Q: Is abbreviation a shortening by any method? ¶
A: Yes, a contraction is a reduction of size by the drawing together of the parts.
Q: Is abbreviation not necessarily a contraction? ¶
Q: Is abbreviation not the last letter of its antecedent: "M." is the abbreviation for "monsieur" while "Mme" is that for "madame"? ¶
A: Yes, Like many other cross-channel linguistic acquisitions, many Britons readily took this up and followed this rule themselves, while the Americans took a simpler rule and applied it rigorously.
Q: Is abbreviation frequently used for universities: for instance, Běidà for Běijīng Dàxué and Tōdai for Tōkyō daigaku? ¶
A: Yes, The English phrase "Gung ho" originated as a Chinese abbreviation.
Q: Are abbreviations usually written using lower case? ¶
A: Yes, and sometimes starting with a capital letter, and are always pronounced as words rather than letter by letter.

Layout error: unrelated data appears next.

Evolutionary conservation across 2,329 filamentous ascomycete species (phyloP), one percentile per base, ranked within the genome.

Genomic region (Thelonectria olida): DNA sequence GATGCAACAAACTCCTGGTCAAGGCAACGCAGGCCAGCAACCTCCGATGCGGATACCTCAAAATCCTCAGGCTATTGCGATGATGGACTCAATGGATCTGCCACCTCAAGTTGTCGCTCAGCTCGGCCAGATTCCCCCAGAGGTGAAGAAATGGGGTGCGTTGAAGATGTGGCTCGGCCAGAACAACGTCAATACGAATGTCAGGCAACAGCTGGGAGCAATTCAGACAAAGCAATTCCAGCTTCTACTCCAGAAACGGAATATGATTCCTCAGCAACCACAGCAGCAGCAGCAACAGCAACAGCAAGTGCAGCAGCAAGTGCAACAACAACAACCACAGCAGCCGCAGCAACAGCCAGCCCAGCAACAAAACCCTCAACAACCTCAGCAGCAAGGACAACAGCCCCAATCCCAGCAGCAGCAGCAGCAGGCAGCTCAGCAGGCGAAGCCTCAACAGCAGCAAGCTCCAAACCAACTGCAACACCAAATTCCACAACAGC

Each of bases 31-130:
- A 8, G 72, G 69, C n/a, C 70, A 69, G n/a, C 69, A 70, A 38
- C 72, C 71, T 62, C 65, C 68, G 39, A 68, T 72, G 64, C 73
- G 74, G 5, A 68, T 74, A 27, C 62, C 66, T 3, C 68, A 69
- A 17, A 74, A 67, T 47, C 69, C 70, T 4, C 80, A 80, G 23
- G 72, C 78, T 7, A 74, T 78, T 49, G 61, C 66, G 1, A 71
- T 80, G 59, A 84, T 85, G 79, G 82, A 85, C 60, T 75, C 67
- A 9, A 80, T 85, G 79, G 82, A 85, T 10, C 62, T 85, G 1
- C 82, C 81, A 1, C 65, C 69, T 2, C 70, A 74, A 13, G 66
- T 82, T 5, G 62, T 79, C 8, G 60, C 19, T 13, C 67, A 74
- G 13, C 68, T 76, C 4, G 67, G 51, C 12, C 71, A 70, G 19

Q: Were abbreviations also typical for the German language used in the German Democratic Republic, e.g? ¶
A: Yes, Stasi for Staatssicherheit or Vopo for Volkspolizist. Other uses are in company or product names such as Aldi, from the name of the founder, Theo Albrecht, and the German word Diskont or Haribo, from the name of the founder and the headquarters of the company, Hans Riegl Bonn.
Q: Are abbreviations not widely used in English or French? ¶
Q: Were abbreviations sometimes represented with various suspension signs? ¶
A: Yes, and not only periods.
Q: Are abbreviations preferred by the US Navy? ¶
A: Yes, as it increases readability amidst the large number of initialisms that would otherwise have to fit into the same acronyms.
Q: Is abbreviation usually formed from the initial syllables of several words? ¶
A: Yes, such as Interpol = International + police.
Q: Were abbreviations used in Germany even before the Nazis came to power? ¶
A: Yes, and e.g., Schupo for Schutzpolizei.